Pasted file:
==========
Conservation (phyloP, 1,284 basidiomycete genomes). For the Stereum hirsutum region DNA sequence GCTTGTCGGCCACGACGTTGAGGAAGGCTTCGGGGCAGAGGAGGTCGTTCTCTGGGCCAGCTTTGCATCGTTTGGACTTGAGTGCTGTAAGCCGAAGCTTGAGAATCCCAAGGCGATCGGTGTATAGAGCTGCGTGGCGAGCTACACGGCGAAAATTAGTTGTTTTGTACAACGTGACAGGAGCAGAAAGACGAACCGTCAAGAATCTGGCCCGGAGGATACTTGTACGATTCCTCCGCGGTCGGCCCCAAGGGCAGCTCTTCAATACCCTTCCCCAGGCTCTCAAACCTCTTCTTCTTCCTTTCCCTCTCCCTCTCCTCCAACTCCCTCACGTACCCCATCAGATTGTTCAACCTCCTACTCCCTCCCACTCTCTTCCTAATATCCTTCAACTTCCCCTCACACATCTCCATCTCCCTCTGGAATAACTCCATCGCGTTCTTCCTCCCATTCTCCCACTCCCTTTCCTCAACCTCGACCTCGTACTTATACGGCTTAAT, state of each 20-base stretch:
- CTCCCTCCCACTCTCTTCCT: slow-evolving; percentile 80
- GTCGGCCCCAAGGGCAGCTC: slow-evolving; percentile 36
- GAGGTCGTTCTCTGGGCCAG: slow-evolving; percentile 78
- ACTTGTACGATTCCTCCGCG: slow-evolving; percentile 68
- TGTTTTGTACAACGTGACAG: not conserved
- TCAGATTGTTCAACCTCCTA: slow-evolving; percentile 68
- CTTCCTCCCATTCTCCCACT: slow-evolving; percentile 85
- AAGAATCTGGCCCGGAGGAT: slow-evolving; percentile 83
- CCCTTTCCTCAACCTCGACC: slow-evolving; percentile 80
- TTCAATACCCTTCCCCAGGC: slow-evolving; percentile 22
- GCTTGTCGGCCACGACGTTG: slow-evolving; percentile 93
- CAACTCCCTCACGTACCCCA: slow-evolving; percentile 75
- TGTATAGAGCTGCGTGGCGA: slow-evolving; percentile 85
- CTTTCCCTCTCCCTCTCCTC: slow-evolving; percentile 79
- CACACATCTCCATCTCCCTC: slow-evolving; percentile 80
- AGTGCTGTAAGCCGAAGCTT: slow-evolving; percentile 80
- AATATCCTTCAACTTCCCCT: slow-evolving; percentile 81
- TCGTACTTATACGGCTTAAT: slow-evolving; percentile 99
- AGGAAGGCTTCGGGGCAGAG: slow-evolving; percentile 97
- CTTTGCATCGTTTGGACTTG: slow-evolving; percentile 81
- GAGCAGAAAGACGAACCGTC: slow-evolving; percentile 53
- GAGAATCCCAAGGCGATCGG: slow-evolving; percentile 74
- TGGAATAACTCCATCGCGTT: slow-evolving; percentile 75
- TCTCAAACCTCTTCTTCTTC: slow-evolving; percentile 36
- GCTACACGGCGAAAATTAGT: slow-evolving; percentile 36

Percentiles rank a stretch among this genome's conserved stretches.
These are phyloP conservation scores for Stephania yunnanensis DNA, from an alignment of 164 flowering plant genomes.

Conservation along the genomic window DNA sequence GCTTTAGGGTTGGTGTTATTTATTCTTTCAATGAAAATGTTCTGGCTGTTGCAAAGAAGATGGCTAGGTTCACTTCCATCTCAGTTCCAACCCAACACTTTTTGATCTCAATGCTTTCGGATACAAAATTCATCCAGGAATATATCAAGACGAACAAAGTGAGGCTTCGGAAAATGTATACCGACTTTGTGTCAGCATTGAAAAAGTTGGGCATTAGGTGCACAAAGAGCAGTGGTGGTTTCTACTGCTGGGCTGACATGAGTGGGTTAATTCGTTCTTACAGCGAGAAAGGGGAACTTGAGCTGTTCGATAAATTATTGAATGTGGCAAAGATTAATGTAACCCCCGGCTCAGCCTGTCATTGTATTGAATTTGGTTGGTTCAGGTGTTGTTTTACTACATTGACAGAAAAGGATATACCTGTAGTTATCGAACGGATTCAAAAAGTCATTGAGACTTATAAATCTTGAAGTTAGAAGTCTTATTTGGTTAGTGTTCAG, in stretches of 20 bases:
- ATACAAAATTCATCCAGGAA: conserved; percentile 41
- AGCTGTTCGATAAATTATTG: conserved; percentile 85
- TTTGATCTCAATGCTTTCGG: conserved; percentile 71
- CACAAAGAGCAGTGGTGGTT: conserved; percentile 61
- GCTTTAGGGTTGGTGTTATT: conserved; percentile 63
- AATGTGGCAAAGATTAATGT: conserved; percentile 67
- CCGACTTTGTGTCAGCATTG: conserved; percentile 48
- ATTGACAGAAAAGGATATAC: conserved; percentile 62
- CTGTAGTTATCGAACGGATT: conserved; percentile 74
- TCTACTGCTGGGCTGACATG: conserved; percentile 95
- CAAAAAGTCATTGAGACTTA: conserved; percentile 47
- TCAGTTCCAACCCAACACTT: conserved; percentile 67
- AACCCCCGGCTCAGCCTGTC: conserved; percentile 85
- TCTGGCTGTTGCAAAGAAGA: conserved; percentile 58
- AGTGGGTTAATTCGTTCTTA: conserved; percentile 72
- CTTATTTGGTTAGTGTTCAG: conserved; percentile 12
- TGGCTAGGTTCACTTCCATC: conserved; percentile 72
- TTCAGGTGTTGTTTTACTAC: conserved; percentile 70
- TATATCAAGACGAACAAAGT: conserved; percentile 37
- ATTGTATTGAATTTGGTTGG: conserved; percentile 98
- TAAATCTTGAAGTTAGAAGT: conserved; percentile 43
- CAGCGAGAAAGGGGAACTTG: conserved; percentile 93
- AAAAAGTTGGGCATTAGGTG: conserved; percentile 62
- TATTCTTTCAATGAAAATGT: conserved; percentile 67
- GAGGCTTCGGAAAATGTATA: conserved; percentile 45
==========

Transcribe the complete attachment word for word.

Conservation (phyloP, 1,284 basidiomycete genomes). For the Stereum hirsutum region DNA sequence GCTTGTCGGCCACGACGTTGAGGAAGGCTTCGGGGCAGAGGAGGTCGTTCTCTGGGCCAGCTTTGCATCGTTTGGACTTGAGTGCTGTAAGCCGAAGCTTGAGAATCCCAAGGCGATCGGTGTATAGAGCTGCGTGGCGAGCTACACGGCGAAAATTAGTTGTTTTGTACAACGTGACAGGAGCAGAAAGACGAACCGTCAAGAATCTGGCCCGGAGGATACTTGTACGATTCCTCCGCGGTCGGCCCCAAGGGCAGCTCTTCAATACCCTTCCCCAGGCTCTCAAACCTCTTCTTCTTCCTTTCCCTCTCCCTCTCCTCCAACTCCCTCACGTACCCCATCAGATTGTTCAACCTCCTACTCCCTCCCACTCTCTTCCTAATATCCTTCAACTTCCCCTCACACATCTCCATCTCCCTCTGGAATAACTCCATCGCGTTCTTCCTCCCATTCTCCCACTCCCTTTCCTCAACCTCGACCTCGTACTTATACGGCTTAAT, state of each 20-base stretch:
- CTCCCTCCCACTCTCTTCCT: slow-evolving; percentile 80
- GTCGGCCCCAAGGGCAGCTC: slow-evolving; percentile 36
- GAGGTCGTTCTCTGGGCCAG: slow-evolving; percentile 78
- ACTTGTACGATTCCTCCGCG: slow-evolving; percentile 68
- TGTTTTGTACAACGTGACAG: not conserved
- TCAGATTGTTCAACCTCCTA: slow-evolving; percentile 68
- CTTCCTCCCATTCTCCCACT: slow-evolving; percentile 85
- AAGAATCTGGCCCGGAGGAT: slow-evolving; percentile 83
- CCCTTTCCTCAACCTCGACC: slow-evolving; percentile 80
- TTCAATACCCTTCCCCAGGC: slow-evolving; percentile 22
- GCTTGTCGGCCACGACGTTG: slow-evolving; percentile 93
- CAACTCCCTCACGTACCCCA: slow-evolving; percentile 75
- TGTATAGAGCTGCGTGGCGA: slow-evolving; percentile 85
- CTTTCCCTCTCCCTCTCCTC: slow-evolving; percentile 79
- CACACATCTCCATCTCCCTC: slow-evolving; percentile 80
- AGTGCTGTAAGCCGAAGCTT: slow-evolving; percentile 80
- AATATCCTTCAACTTCCCCT: slow-evolving; percentile 81
- TCGTACTTATACGGCTTAAT: slow-evolving; percentile 99
- AGGAAGGCTTCGGGGCAGAG: slow-evolving; percentile 97
- CTTTGCATCGTTTGGACTTG: slow-evolving; percentile 81
- GAGCAGAAAGACGAACCGTC: slow-evolving; percentile 53
- GAGAATCCCAAGGCGATCGG: slow-evolving; percentile 74
- TGGAATAACTCCATCGCGTT: slow-evolving; percentile 75
- TCTCAAACCTCTTCTTCTTC: slow-evolving; percentile 36
- GCTACACGGCGAAAATTAGT: slow-evolving; percentile 36

Percentiles rank a stretch among this genome's conserved stretches.
These are phyloP conservation scores for Stephania yunnanensis DNA, from an alignment of 164 flowering plant genomes.

Conservation along the genomic window DNA sequence GCTTTAGGGTTGGTGTTATTTATTCTTTCAATGAAAATGTTCTGGCTGTTGCAAAGAAGATGGCTAGGTTCACTTCCATCTCAGTTCCAACCCAACACTTTTTGATCTCAATGCTTTCGGATACAAAATTCATCCAGGAATATATCAAGACGAACAAAGTGAGGCTTCGGAAAATGTATACCGACTTTGTGTCAGCATTGAAAAAGTTGGGCATTAGGTGCACAAAGAGCAGTGGTGGTTTCTACTGCTGGGCTGACATGAGTGGGTTAATTCGTTCTTACAGCGAGAAAGGGGAACTTGAGCTGTTCGATAAATTATTGAATGTGGCAAAGATTAATGTAACCCCCGGCTCAGCCTGTCATTGTATTGAATTTGGTTGGTTCAGGTGTTGTTTTACTACATTGACAGAAAAGGATATACCTGTAGTTATCGAACGGATTCAAAAAGTCATTGAGACTTATAAATCTTGAAGTTAGAAGTCTTATTTGGTTAGTGTTCAG, in stretches of 20 bases:
- ATACAAAATTCATCCAGGAA: conserved; percentile 41
- AGCTGTTCGATAAATTATTG: conserved; percentile 85
- TTTGATCTCAATGCTTTCGG: conserved; percentile 71
- CACAAAGAGCAGTGGTGGTT: conserved; percentile 61
- GCTTTAGGGTTGGTGTTATT: conserved; percentile 63
- AATGTGGCAAAGATTAATGT: conserved; percentile 67
- CCGACTTTGTGTCAGCATTG: conserved; percentile 48
- ATTGACAGAAAAGGATATAC: conserved; percentile 62
- CTGTAGTTATCGAACGGATT: conserved; percentile 74
- TCTACTGCTGGGCTGACATG: conserved; percentile 95
- CAAAAAGTCATTGAGACTTA: conserved; percentile 47
- TCAGTTCCAACCCAACACTT: conserved; percentile 67
- AACCCCCGGCTCAGCCTGTC: conserved; percentile 85
- TCTGGCTGTTGCAAAGAAGA: conserved; percentile 58
- AGTGGGTTAATTCGTTCTTA: conserved; percentile 72
- CTTATTTGGTTAGTGTTCAG: conserved; percentile 12
- TGGCTAGGTTCACTTCCATC: conserved; percentile 72
- TTCAGGTGTTGTTTTACTAC: conserved; percentile 70
- TATATCAAGACGAACAAAGT: conserved; percentile 37
- ATTGTATTGAATTTGGTTGG: conserved; percentile 98
- TAAATCTTGAAGTTAGAAGT: conserved; percentile 43
- CAGCGAGAAAGGGGAACTTG: conserved; percentile 93
- AAAAAGTTGGGCATTAGGTG: conserved; percentile 62
- TATTCTTTCAATGAAAATGT: conserved; percentile 67
- GAGGCTTCGGAAAATGTATA: conserved; percentile 45